Nil Rate Band (“NRB”) and seven year cumulation
Chargeable transfers covered by the NRB can be made without incurring any IHT liability.
Like some kind of Marvel superhero (or is it Doctor Who?), this NRB regenerates every seven years such that older gifts are no longer taken into account in determining IHT on subsequent transfers.
Therefore every seven years a full NRB will be available to pass assets out of the estate.
As well as being regenerative, the NRB also transferable.
For a number of years, it has been possible for spouses and civil partners to transfer the NRB unused on the first death to the surviving spouse for use on the death of the surviving spouse/partner.
On that second death, their estate will be able to use their own NRB and, in addition, the same proportion of a second NRB that corresponds to the proportion unused on the first death.
This allows the possibility of doubling the NRB available on the second death. This arrangement can apply where the second death happens after 9 October 2007 irrespective of the date of the first death.
Residence Nil Rate Band (“RNRB”)
In their manifesto ahead of the 2015 election, the Conservatives stated that it would “take the family home out of tax by increasing the effective Inheritance Tax threshold for married couples and civil partners to £1 million”.
In response to this, the Chancellor announced proposals to bring into force the election pledge in the Summer Budget 2015 and the provisions were duly enacted in Finance (No 2) Act 2015.
In true Frankenstein’s monster style, the RNRB provisions can be found stitched on to the existing NRB legislation and, as such, also to the transferrable NRB provisions.
The rules are overly complex, indicative of the fact that the relief is intended to be given with one hand and then, where the estate is above a certain threshold, whipped away with the other.
The rules only apply to residential property that is included in an individual’s estate on death and left to children and descendants (including step children) and /or their spouses. The property must pass into the estate of the descendant or onto a favoured trust for their benefit;
The property must have been occupied by the individual as a residence at some time but does not need to have been their main residence. It is possible to choose which property obtains the relief via an election.
The legislation will apply to deaths from 6 April 2017, with the full effect of the legislation will be phased in over a number of tax years:
Readers may work out that former Chancellor Mr Osbornes £1m promise is maintained for couples by doubling the NRB (2 x £325k = £650k) and then adding a doubled RNRB (£175k x 2 = £350k).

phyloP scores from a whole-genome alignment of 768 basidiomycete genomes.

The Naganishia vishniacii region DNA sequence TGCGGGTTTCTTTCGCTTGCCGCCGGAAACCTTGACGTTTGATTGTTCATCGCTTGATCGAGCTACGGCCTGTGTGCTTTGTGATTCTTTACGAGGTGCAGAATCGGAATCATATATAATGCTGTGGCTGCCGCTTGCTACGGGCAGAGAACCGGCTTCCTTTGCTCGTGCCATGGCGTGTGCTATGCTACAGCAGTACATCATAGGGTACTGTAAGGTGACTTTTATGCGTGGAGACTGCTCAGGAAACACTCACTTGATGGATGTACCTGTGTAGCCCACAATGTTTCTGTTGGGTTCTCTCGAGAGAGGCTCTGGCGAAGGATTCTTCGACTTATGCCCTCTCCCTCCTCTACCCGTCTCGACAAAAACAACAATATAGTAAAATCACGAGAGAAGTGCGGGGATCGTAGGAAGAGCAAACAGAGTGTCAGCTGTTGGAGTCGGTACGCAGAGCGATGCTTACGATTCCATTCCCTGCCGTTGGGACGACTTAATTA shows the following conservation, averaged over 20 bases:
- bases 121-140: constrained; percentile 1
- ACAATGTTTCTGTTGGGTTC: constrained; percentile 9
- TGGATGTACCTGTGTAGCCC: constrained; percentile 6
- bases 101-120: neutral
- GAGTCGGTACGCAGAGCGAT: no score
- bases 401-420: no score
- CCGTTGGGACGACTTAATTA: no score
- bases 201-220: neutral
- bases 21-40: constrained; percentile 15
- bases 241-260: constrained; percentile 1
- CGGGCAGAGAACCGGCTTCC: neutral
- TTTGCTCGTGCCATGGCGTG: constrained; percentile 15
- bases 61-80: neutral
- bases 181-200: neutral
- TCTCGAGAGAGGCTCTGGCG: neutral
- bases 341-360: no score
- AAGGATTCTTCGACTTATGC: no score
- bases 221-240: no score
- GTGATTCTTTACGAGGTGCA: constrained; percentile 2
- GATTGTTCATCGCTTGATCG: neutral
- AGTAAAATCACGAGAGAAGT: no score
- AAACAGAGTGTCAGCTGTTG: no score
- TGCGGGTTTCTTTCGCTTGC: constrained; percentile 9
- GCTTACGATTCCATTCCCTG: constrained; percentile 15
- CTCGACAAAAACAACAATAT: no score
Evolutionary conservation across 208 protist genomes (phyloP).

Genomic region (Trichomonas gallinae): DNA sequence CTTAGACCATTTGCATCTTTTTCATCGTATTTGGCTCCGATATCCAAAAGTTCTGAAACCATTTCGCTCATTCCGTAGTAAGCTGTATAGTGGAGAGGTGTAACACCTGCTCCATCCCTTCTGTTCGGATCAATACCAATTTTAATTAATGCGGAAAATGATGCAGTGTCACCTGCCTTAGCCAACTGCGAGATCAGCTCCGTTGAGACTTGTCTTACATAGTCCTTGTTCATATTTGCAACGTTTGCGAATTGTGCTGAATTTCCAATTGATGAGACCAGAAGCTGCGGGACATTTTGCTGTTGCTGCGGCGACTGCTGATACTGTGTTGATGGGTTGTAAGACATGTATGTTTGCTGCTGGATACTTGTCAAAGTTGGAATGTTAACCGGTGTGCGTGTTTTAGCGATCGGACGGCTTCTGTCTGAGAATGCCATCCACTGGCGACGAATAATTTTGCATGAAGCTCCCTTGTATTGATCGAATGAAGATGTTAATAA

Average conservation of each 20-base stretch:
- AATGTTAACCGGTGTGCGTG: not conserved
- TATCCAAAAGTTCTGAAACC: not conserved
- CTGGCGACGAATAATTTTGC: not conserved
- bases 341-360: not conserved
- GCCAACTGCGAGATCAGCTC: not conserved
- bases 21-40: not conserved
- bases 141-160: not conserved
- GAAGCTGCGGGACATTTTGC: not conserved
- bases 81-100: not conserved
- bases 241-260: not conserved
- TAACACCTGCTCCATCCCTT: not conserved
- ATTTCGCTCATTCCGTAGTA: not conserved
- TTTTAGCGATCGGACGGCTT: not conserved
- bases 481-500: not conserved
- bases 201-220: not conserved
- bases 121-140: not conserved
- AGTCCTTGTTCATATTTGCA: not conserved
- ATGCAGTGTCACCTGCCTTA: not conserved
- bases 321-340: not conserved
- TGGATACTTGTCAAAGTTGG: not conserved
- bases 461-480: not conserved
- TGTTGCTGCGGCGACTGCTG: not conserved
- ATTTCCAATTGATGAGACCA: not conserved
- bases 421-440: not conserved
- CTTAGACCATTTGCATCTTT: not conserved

Whilst the relief is calculated by reference to the value of the residential property transferred on death, it is applied across all of the chargeable estate.
Any unused relief can be transferred to a surviving spouse or civil partner on a claim.
Where a spouse or civil partner has died prior to 6 April 2017, the surviving spouse will be able to claim the deceased persons RNRB. The deceased does not need to have owned a property.
As mentioned above, what is given with the left hand is taken away with the right. The relief is withdrawn by £1 for every £2 the estate exceeds £2m – so for an individual it is lost after £2.35 million (with the precipice being £2.7 million for a surviving spouse).
The value of the estate for the purposes of this threshold is calculated before reliefs such as BPR and APR. Therefore, where an individual or couple have a valuable interest in, say, the family business then this will mean that the RNRB is not available. However, it should be possible to plan to prevent this being lost.
Housekeeping points around the legislation
As previously mentioned, the legislation is pretty complex, a result of which will take some time to bed in.
Even though the legislation does not come into force until April 2017, one should consider the rules where Wills are being drafted and in situations where it is anticipated that one spouse or civil partner has a strong chance of dying before 6 April 2017 perhaps as they have an impaired life expectancy.
Consider the following:
The restriction of the amount of relief applies by reference to the value of the estate on death. It is worth pointing out that this does not include failed PETs. Therefore, it might be appropriate to make gifts pre death of other assets. Bearing in mind that the value of BPR property is included in the estate for the purposes of tapering away the RNRB, one should explore whether making gifts of this property (there should be no tax on such a transfer assuming held for two years etc) would help preserve the RNRB. Of course, personal and commercial reasons may overrule any such strategy.
If anything in our article strikes a chord, please contact our team of tax experts who will be able to help – firstname.lastname@example.org